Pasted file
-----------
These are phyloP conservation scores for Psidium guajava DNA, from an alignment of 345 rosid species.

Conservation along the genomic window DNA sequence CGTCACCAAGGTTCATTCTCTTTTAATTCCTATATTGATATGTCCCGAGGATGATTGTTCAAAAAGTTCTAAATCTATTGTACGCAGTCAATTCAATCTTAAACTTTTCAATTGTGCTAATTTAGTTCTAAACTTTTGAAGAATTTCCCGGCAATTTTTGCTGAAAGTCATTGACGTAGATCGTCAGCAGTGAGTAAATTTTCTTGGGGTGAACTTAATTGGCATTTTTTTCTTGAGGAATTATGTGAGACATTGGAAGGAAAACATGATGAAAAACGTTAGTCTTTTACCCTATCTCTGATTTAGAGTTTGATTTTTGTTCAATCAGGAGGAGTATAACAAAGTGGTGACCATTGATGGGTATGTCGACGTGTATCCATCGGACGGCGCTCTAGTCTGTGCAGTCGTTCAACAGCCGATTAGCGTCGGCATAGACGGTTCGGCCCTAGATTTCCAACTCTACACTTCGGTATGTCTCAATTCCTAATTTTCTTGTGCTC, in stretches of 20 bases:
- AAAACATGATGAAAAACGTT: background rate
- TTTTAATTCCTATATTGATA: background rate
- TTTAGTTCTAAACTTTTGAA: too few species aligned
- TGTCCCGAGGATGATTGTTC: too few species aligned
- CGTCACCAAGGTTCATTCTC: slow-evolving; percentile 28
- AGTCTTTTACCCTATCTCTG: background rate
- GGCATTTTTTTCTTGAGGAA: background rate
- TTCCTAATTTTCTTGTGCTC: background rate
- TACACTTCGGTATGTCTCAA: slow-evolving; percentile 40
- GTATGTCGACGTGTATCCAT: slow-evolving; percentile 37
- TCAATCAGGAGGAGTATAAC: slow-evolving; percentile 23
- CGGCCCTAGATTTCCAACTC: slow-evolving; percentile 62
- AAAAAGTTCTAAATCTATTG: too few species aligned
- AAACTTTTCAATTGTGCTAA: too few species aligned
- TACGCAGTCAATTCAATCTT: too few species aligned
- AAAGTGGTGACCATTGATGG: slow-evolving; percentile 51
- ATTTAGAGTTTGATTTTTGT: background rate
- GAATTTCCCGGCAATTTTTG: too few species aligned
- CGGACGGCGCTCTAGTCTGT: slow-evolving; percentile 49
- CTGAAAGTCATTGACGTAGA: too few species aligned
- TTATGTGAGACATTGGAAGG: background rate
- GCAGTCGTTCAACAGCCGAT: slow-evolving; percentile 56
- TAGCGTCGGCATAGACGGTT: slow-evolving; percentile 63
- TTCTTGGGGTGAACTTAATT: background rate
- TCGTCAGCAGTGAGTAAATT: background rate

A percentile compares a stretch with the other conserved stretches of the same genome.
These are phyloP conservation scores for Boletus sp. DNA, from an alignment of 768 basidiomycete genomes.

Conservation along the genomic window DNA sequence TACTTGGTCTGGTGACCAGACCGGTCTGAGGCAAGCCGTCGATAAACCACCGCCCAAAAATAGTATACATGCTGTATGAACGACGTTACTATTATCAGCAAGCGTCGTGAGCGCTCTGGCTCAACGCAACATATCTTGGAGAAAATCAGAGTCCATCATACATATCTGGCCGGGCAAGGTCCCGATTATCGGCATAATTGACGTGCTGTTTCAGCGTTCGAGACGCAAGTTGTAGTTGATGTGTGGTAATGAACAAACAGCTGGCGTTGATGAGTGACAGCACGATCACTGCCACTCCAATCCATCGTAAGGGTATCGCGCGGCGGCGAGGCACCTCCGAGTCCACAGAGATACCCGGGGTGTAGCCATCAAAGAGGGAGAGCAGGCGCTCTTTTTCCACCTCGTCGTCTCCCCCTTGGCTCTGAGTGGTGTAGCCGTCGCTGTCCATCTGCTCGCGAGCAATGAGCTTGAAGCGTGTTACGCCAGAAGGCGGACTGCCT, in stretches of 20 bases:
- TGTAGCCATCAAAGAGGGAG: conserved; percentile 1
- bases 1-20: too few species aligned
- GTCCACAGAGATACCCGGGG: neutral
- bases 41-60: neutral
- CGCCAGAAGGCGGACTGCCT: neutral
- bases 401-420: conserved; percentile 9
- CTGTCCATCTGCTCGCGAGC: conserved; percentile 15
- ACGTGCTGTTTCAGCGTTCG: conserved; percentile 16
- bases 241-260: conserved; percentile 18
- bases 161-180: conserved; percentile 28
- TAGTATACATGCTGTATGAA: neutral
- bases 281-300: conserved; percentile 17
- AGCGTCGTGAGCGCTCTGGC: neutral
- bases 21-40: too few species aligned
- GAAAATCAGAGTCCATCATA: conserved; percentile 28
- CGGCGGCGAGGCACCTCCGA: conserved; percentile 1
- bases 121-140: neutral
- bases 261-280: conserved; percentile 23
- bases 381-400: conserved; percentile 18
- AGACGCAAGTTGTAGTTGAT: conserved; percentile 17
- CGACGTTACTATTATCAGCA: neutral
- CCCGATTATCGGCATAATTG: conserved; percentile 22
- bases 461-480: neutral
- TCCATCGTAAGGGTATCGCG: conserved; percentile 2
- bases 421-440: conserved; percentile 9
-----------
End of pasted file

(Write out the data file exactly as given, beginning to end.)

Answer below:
These are phyloP conservation scores for Psidium guajava DNA, from an alignment of 345 rosid species.

Conservation along the genomic window DNA sequence CGTCACCAAGGTTCATTCTCTTTTAATTCCTATATTGATATGTCCCGAGGATGATTGTTCAAAAAGTTCTAAATCTATTGTACGCAGTCAATTCAATCTTAAACTTTTCAATTGTGCTAATTTAGTTCTAAACTTTTGAAGAATTTCCCGGCAATTTTTGCTGAAAGTCATTGACGTAGATCGTCAGCAGTGAGTAAATTTTCTTGGGGTGAACTTAATTGGCATTTTTTTCTTGAGGAATTATGTGAGACATTGGAAGGAAAACATGATGAAAAACGTTAGTCTTTTACCCTATCTCTGATTTAGAGTTTGATTTTTGTTCAATCAGGAGGAGTATAACAAAGTGGTGACCATTGATGGGTATGTCGACGTGTATCCATCGGACGGCGCTCTAGTCTGTGCAGTCGTTCAACAGCCGATTAGCGTCGGCATAGACGGTTCGGCCCTAGATTTCCAACTCTACACTTCGGTATGTCTCAATTCCTAATTTTCTTGTGCTC, in stretches of 20 bases:
- AAAACATGATGAAAAACGTT: background rate
- TTTTAATTCCTATATTGATA: background rate
- TTTAGTTCTAAACTTTTGAA: too few species aligned
- TGTCCCGAGGATGATTGTTC: too few species aligned
- CGTCACCAAGGTTCATTCTC: slow-evolving; percentile 28
- AGTCTTTTACCCTATCTCTG: background rate
- GGCATTTTTTTCTTGAGGAA: background rate
- TTCCTAATTTTCTTGTGCTC: background rate
- TACACTTCGGTATGTCTCAA: slow-evolving; percentile 40
- GTATGTCGACGTGTATCCAT: slow-evolving; percentile 37
- TCAATCAGGAGGAGTATAAC: slow-evolving; percentile 23
- CGGCCCTAGATTTCCAACTC: slow-evolving; percentile 62
- AAAAAGTTCTAAATCTATTG: too few species aligned
- AAACTTTTCAATTGTGCTAA: too few species aligned
- TACGCAGTCAATTCAATCTT: too few species aligned
- AAAGTGGTGACCATTGATGG: slow-evolving; percentile 51
- ATTTAGAGTTTGATTTTTGT: background rate
- GAATTTCCCGGCAATTTTTG: too few species aligned
- CGGACGGCGCTCTAGTCTGT: slow-evolving; percentile 49
- CTGAAAGTCATTGACGTAGA: too few species aligned
- TTATGTGAGACATTGGAAGG: background rate
- GCAGTCGTTCAACAGCCGAT: slow-evolving; percentile 56
- TAGCGTCGGCATAGACGGTT: slow-evolving; percentile 63
- TTCTTGGGGTGAACTTAATT: background rate
- TCGTCAGCAGTGAGTAAATT: background rate

A percentile compares a stretch with the other conserved stretches of the same genome.
These are phyloP conservation scores for Boletus sp. DNA, from an alignment of 768 basidiomycete genomes.

Conservation along the genomic window DNA sequence TACTTGGTCTGGTGACCAGACCGGTCTGAGGCAAGCCGTCGATAAACCACCGCCCAAAAATAGTATACATGCTGTATGAACGACGTTACTATTATCAGCAAGCGTCGTGAGCGCTCTGGCTCAACGCAACATATCTTGGAGAAAATCAGAGTCCATCATACATATCTGGCCGGGCAAGGTCCCGATTATCGGCATAATTGACGTGCTGTTTCAGCGTTCGAGACGCAAGTTGTAGTTGATGTGTGGTAATGAACAAACAGCTGGCGTTGATGAGTGACAGCACGATCACTGCCACTCCAATCCATCGTAAGGGTATCGCGCGGCGGCGAGGCACCTCCGAGTCCACAGAGATACCCGGGGTGTAGCCATCAAAGAGGGAGAGCAGGCGCTCTTTTTCCACCTCGTCGTCTCCCCCTTGGCTCTGAGTGGTGTAGCCGTCGCTGTCCATCTGCTCGCGAGCAATGAGCTTGAAGCGTGTTACGCCAGAAGGCGGACTGCCT, in stretches of 20 bases:
- TGTAGCCATCAAAGAGGGAG: conserved; percentile 1
- bases 1-20: too few species aligned
- GTCCACAGAGATACCCGGGG: neutral
- bases 41-60: neutral
- CGCCAGAAGGCGGACTGCCT: neutral
- bases 401-420: conserved; percentile 9
- CTGTCCATCTGCTCGCGAGC: conserved; percentile 15
- ACGTGCTGTTTCAGCGTTCG: conserved; percentile 16
- bases 241-260: conserved; percentile 18
- bases 161-180: conserved; percentile 28
- TAGTATACATGCTGTATGAA: neutral
- bases 281-300: conserved; percentile 17
- AGCGTCGTGAGCGCTCTGGC: neutral
- bases 21-40: too few species aligned
- GAAAATCAGAGTCCATCATA: conserved; percentile 28
- CGGCGGCGAGGCACCTCCGA: conserved; percentile 1
- bases 121-140: neutral
- bases 261-280: conserved; percentile 23
- bases 381-400: conserved; percentile 18
- AGACGCAAGTTGTAGTTGAT: conserved; percentile 17
- CGACGTTACTATTATCAGCA: neutral
- CCCGATTATCGGCATAATTG: conserved; percentile 22
- bases 461-480: neutral
- TCCATCGTAAGGGTATCGCG: conserved; percentile 2
- bases 421-440: conserved; percentile 9